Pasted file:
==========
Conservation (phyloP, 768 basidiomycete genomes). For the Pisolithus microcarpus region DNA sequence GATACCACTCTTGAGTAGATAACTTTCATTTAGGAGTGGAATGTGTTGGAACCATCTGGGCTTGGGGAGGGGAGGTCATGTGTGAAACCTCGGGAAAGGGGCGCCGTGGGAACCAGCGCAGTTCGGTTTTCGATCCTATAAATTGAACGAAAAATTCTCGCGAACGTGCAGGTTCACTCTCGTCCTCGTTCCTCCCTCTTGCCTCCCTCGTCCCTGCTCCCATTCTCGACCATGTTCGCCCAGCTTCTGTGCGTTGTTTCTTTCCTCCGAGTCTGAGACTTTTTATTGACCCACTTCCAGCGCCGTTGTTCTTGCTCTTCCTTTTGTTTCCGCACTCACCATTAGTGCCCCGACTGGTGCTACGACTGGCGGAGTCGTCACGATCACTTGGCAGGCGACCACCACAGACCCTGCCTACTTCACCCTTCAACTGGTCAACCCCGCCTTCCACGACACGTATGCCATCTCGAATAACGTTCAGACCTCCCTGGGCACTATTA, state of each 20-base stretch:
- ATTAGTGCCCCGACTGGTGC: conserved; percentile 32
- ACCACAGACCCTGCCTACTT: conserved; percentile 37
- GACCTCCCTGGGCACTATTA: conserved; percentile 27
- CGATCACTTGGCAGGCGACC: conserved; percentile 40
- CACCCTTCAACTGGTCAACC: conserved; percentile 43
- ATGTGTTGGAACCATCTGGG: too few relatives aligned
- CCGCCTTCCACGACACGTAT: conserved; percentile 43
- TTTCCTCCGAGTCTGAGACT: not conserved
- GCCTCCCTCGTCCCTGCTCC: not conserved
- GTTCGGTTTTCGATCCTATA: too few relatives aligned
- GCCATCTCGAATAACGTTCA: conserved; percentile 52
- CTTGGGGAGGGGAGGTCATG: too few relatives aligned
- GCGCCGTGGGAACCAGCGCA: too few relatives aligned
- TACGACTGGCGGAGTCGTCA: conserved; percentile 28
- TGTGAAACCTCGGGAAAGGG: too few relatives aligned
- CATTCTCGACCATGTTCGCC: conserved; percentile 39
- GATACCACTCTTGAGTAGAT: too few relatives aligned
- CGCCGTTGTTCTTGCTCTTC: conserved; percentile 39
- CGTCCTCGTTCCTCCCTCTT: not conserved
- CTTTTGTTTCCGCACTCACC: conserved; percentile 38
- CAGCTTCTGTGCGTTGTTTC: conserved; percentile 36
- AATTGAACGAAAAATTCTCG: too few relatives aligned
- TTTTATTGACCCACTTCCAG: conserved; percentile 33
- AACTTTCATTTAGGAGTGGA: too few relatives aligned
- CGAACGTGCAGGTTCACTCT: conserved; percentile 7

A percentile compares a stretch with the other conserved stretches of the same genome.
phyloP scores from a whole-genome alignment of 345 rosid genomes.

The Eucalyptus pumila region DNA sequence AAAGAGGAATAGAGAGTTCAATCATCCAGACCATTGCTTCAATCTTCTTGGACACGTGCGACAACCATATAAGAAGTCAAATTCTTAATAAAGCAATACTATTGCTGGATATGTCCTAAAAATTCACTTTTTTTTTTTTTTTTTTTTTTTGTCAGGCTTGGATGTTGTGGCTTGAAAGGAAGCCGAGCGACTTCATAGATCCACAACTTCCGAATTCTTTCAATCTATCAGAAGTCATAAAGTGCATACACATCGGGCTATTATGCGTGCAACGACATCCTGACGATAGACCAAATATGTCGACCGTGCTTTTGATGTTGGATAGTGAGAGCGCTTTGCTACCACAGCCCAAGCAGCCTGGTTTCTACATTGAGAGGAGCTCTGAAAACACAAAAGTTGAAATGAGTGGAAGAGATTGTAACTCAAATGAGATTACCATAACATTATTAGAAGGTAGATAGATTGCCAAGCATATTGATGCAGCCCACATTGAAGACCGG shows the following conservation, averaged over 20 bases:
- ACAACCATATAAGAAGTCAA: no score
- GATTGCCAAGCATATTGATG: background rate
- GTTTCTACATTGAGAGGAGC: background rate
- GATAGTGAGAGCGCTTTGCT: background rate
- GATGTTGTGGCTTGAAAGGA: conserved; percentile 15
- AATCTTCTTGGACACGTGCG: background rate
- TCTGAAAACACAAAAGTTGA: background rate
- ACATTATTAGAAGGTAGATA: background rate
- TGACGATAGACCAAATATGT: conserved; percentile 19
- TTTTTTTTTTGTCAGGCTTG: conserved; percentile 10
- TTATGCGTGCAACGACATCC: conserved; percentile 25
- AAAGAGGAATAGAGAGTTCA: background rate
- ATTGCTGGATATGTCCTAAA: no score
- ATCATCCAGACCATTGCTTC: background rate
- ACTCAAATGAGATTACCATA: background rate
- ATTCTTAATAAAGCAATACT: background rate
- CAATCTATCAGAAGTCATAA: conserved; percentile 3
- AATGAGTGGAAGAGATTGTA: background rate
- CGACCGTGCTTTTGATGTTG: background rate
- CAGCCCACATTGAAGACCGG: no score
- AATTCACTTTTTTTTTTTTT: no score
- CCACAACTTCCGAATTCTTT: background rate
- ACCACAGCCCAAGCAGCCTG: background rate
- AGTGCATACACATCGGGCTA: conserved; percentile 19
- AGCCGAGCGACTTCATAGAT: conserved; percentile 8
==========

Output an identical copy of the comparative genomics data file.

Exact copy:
Conservation (phyloP, 768 basidiomycete genomes). For the Pisolithus microcarpus region DNA sequence GATACCACTCTTGAGTAGATAACTTTCATTTAGGAGTGGAATGTGTTGGAACCATCTGGGCTTGGGGAGGGGAGGTCATGTGTGAAACCTCGGGAAAGGGGCGCCGTGGGAACCAGCGCAGTTCGGTTTTCGATCCTATAAATTGAACGAAAAATTCTCGCGAACGTGCAGGTTCACTCTCGTCCTCGTTCCTCCCTCTTGCCTCCCTCGTCCCTGCTCCCATTCTCGACCATGTTCGCCCAGCTTCTGTGCGTTGTTTCTTTCCTCCGAGTCTGAGACTTTTTATTGACCCACTTCCAGCGCCGTTGTTCTTGCTCTTCCTTTTGTTTCCGCACTCACCATTAGTGCCCCGACTGGTGCTACGACTGGCGGAGTCGTCACGATCACTTGGCAGGCGACCACCACAGACCCTGCCTACTTCACCCTTCAACTGGTCAACCCCGCCTTCCACGACACGTATGCCATCTCGAATAACGTTCAGACCTCCCTGGGCACTATTA, state of each 20-base stretch:
- ATTAGTGCCCCGACTGGTGC: conserved; percentile 32
- ACCACAGACCCTGCCTACTT: conserved; percentile 37
- GACCTCCCTGGGCACTATTA: conserved; percentile 27
- CGATCACTTGGCAGGCGACC: conserved; percentile 40
- CACCCTTCAACTGGTCAACC: conserved; percentile 43
- ATGTGTTGGAACCATCTGGG: too few relatives aligned
- CCGCCTTCCACGACACGTAT: conserved; percentile 43
- TTTCCTCCGAGTCTGAGACT: not conserved
- GCCTCCCTCGTCCCTGCTCC: not conserved
- GTTCGGTTTTCGATCCTATA: too few relatives aligned
- GCCATCTCGAATAACGTTCA: conserved; percentile 52
- CTTGGGGAGGGGAGGTCATG: too few relatives aligned
- GCGCCGTGGGAACCAGCGCA: too few relatives aligned
- TACGACTGGCGGAGTCGTCA: conserved; percentile 28
- TGTGAAACCTCGGGAAAGGG: too few relatives aligned
- CATTCTCGACCATGTTCGCC: conserved; percentile 39
- GATACCACTCTTGAGTAGAT: too few relatives aligned
- CGCCGTTGTTCTTGCTCTTC: conserved; percentile 39
- CGTCCTCGTTCCTCCCTCTT: not conserved
- CTTTTGTTTCCGCACTCACC: conserved; percentile 38
- CAGCTTCTGTGCGTTGTTTC: conserved; percentile 36
- AATTGAACGAAAAATTCTCG: too few relatives aligned
- TTTTATTGACCCACTTCCAG: conserved; percentile 33
- AACTTTCATTTAGGAGTGGA: too few relatives aligned
- CGAACGTGCAGGTTCACTCT: conserved; percentile 7

A percentile compares a stretch with the other conserved stretches of the same genome.
phyloP scores from a whole-genome alignment of 345 rosid genomes.

The Eucalyptus pumila region DNA sequence AAAGAGGAATAGAGAGTTCAATCATCCAGACCATTGCTTCAATCTTCTTGGACACGTGCGACAACCATATAAGAAGTCAAATTCTTAATAAAGCAATACTATTGCTGGATATGTCCTAAAAATTCACTTTTTTTTTTTTTTTTTTTTTTTGTCAGGCTTGGATGTTGTGGCTTGAAAGGAAGCCGAGCGACTTCATAGATCCACAACTTCCGAATTCTTTCAATCTATCAGAAGTCATAAAGTGCATACACATCGGGCTATTATGCGTGCAACGACATCCTGACGATAGACCAAATATGTCGACCGTGCTTTTGATGTTGGATAGTGAGAGCGCTTTGCTACCACAGCCCAAGCAGCCTGGTTTCTACATTGAGAGGAGCTCTGAAAACACAAAAGTTGAAATGAGTGGAAGAGATTGTAACTCAAATGAGATTACCATAACATTATTAGAAGGTAGATAGATTGCCAAGCATATTGATGCAGCCCACATTGAAGACCGG shows the following conservation, averaged over 20 bases:
- ACAACCATATAAGAAGTCAA: no score
- GATTGCCAAGCATATTGATG: background rate
- GTTTCTACATTGAGAGGAGC: background rate
- GATAGTGAGAGCGCTTTGCT: background rate
- GATGTTGTGGCTTGAAAGGA: conserved; percentile 15
- AATCTTCTTGGACACGTGCG: background rate
- TCTGAAAACACAAAAGTTGA: background rate
- ACATTATTAGAAGGTAGATA: background rate
- TGACGATAGACCAAATATGT: conserved; percentile 19
- TTTTTTTTTTGTCAGGCTTG: conserved; percentile 10
- TTATGCGTGCAACGACATCC: conserved; percentile 25
- AAAGAGGAATAGAGAGTTCA: background rate
- ATTGCTGGATATGTCCTAAA: no score
- ATCATCCAGACCATTGCTTC: background rate
- ACTCAAATGAGATTACCATA: background rate
- ATTCTTAATAAAGCAATACT: background rate
- CAATCTATCAGAAGTCATAA: conserved; percentile 3
- AATGAGTGGAAGAGATTGTA: background rate
- CGACCGTGCTTTTGATGTTG: background rate
- CAGCCCACATTGAAGACCGG: no score
- AATTCACTTTTTTTTTTTTT: no score
- CCACAACTTCCGAATTCTTT: background rate
- ACCACAGCCCAAGCAGCCTG: background rate
- AGTGCATACACATCGGGCTA: conserved; percentile 19
- AGCCGAGCGACTTCATAGAT: conserved; percentile 8